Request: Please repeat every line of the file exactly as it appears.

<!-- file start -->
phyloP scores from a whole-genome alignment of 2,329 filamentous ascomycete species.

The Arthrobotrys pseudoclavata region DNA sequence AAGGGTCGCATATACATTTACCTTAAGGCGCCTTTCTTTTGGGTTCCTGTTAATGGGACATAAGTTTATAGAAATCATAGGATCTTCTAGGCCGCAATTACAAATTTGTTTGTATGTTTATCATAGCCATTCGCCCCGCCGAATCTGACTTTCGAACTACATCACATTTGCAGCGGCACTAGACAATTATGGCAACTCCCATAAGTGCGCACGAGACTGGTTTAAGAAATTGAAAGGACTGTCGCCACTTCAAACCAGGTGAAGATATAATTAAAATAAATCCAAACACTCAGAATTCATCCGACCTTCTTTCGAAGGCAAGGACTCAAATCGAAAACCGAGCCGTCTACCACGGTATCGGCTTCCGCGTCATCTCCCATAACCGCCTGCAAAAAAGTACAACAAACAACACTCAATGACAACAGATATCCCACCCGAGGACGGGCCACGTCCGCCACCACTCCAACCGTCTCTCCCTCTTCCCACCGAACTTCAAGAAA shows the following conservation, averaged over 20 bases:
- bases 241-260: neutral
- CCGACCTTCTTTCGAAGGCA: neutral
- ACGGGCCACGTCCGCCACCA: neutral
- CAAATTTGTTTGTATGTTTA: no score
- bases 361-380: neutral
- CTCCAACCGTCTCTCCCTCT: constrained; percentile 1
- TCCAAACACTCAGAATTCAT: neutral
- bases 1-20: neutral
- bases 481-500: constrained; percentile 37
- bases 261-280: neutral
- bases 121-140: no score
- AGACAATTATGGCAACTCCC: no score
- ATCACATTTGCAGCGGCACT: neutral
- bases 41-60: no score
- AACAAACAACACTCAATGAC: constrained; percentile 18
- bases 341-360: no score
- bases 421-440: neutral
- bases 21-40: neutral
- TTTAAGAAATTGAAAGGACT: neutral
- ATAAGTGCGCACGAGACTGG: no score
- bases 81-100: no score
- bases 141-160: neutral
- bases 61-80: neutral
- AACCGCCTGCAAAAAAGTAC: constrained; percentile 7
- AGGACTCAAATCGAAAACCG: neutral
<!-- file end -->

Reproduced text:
phyloP scores from a whole-genome alignment of 2,329 filamentous ascomycete species.

The Arthrobotrys pseudoclavata region DNA sequence AAGGGTCGCATATACATTTACCTTAAGGCGCCTTTCTTTTGGGTTCCTGTTAATGGGACATAAGTTTATAGAAATCATAGGATCTTCTAGGCCGCAATTACAAATTTGTTTGTATGTTTATCATAGCCATTCGCCCCGCCGAATCTGACTTTCGAACTACATCACATTTGCAGCGGCACTAGACAATTATGGCAACTCCCATAAGTGCGCACGAGACTGGTTTAAGAAATTGAAAGGACTGTCGCCACTTCAAACCAGGTGAAGATATAATTAAAATAAATCCAAACACTCAGAATTCATCCGACCTTCTTTCGAAGGCAAGGACTCAAATCGAAAACCGAGCCGTCTACCACGGTATCGGCTTCCGCGTCATCTCCCATAACCGCCTGCAAAAAAGTACAACAAACAACACTCAATGACAACAGATATCCCACCCGAGGACGGGCCACGTCCGCCACCACTCCAACCGTCTCTCCCTCTTCCCACCGAACTTCAAGAAA shows the following conservation, averaged over 20 bases:
- bases 241-260: neutral
- CCGACCTTCTTTCGAAGGCA: neutral
- ACGGGCCACGTCCGCCACCA: neutral
- CAAATTTGTTTGTATGTTTA: no score
- bases 361-380: neutral
- CTCCAACCGTCTCTCCCTCT: constrained; percentile 1
- TCCAAACACTCAGAATTCAT: neutral
- bases 1-20: neutral
- bases 481-500: constrained; percentile 37
- bases 261-280: neutral
- bases 121-140: no score
- AGACAATTATGGCAACTCCC: no score
- ATCACATTTGCAGCGGCACT: neutral
- bases 41-60: no score
- AACAAACAACACTCAATGAC: constrained; percentile 18
- bases 341-360: no score
- bases 421-440: neutral
- bases 21-40: neutral
- TTTAAGAAATTGAAAGGACT: neutral
- ATAAGTGCGCACGAGACTGG: no score
- bases 81-100: no score
- bases 141-160: neutral
- bases 61-80: neutral
- AACCGCCTGCAAAAAAGTAC: constrained; percentile 7
- AGGACTCAAATCGAAAACCG: neutral